What is a retaining wall?
A retaining wall is any wall that holds back soil or other material on one side of the wall, i.e., where the ground or surface levels on either side of the wall differ in height. Retaining walls are typically constructed as a sheer vertical wall or a Loffelstein-type block wall.
By virtue of their nature and purpose, retaining walls are subject to different influences and pressures when compared with other walls such as boundary or load-bearing walls. As such, a specialised design and criteria apply when erecting a retaining wall. These criteria are determined and approved by experienced engineers to ensure the wall will meet the requirements of a particular environment.
It is not uncommon to see a boundary wall become a retaining wall due to changes within the environment surrounding the wall. At best, such a situation is an accident waiting to happen.
Insuring a retaining wall
In terms of (most) all buildings combined insurance policy wording, cover for retaining walls under the storm, wind, water, hail, and snow peril is specifically excluded. Due to the nature of retaining walls, the underwriter requires qualified intervention before cover will be granted. As such, the insurer will require an engineer’s stability report before they will agree to issue cover. When cover is issued, it is noted separately on the policy documentation with its own insured value and will most certainly be subject to an additional premium.
While many insurers require the re-submission of an engineer’s report prior to issuing cover for each new period of insurance, some insurers may only require this every few years. It is vital that clients check the insurers’ requirements each year to ensure their cover is correctly renewed and not compromised.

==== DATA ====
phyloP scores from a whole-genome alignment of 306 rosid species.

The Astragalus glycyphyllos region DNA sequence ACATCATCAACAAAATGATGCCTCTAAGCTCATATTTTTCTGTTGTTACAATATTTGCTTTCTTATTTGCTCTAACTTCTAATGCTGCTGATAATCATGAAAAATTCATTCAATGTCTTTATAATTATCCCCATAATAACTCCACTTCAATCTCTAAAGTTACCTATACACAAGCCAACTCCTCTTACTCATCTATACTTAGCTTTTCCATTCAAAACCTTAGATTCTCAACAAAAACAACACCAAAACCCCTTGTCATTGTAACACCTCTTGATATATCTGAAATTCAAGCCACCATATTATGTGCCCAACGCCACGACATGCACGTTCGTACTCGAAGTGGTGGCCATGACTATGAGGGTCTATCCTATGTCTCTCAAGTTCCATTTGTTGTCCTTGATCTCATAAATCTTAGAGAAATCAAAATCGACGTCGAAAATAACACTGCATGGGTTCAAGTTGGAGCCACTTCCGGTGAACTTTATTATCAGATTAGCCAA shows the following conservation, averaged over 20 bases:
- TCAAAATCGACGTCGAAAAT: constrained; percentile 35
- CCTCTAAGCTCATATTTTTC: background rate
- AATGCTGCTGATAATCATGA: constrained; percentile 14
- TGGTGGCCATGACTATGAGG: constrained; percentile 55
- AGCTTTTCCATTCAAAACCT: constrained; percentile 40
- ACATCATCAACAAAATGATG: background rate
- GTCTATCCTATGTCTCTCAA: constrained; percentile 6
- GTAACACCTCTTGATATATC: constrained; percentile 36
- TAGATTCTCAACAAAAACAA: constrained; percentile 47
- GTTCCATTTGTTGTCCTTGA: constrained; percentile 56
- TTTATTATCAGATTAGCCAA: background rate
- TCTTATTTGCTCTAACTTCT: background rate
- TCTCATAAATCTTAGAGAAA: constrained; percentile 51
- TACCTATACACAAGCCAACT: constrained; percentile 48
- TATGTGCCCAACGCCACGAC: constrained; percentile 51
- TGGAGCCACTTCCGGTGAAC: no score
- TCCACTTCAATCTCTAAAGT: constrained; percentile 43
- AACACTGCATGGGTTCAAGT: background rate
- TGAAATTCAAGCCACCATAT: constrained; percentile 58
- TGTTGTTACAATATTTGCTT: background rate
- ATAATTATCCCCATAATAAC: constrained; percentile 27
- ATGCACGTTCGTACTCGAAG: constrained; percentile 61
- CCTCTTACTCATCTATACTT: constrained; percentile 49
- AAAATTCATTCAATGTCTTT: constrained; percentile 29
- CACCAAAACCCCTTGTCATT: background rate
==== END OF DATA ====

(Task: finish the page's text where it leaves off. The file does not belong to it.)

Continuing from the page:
Be aware of the following issues:
Defective or ineffective construction
Some developers have been known to cut corners and erect retaining walls contrary to engineers’ specifications. Such actions often do not come to light for some time and when they do, it is often with catastrophic consequences for the property owner. Insurers will not provide cover where defective or ineffective construction is the cause of the incident that caused the damage. Clients should keep a close watch on their property and at the first sign of possible or actual damage occurring, a suitably qualified contractor must be called on immediately to assess the situation.
Be it by a property owner, a tenant, or even mother nature, a boundary wall can become a retaining wall – or just a retaining wall being exposed to excessive pressure for which it was not designed. Changing soil levels in a garden through landscaping, the build-up or wash away of vegetation or support, or the invasion of roots and vegetation can compromise the integrity of a wall. Where the potential for such influences exists, the condition of a wall should be monitored closely in order to avoid loss or damage occurring. If and when such a situation arises and damage occurs, it is improbable that your insurer will provide compensation for the loss – unless appropriate cover has been arranged in advance.
Retaining walls are a common feature in many properties, especially where maximum utilization of surface area is required. When a retaining wall fails, the consequences can be pretty devastating and very costly. If specific cover is not included, there will be no compensation offered through the insurance policy.
As a trustee or property owner, if you are not sure whether you have cover, do not hesitate to ask your broker to check and advise you accordingly.
Author: Bruce Gibson
Addsure is South Africa’s leading sectional title insurance brokerage. Obtain fit and proper advice from advisors who understand sectional title. Contact our head office, Cape Town (021) 551 5069 who will put you directly in touch with one of our nationwide advisors.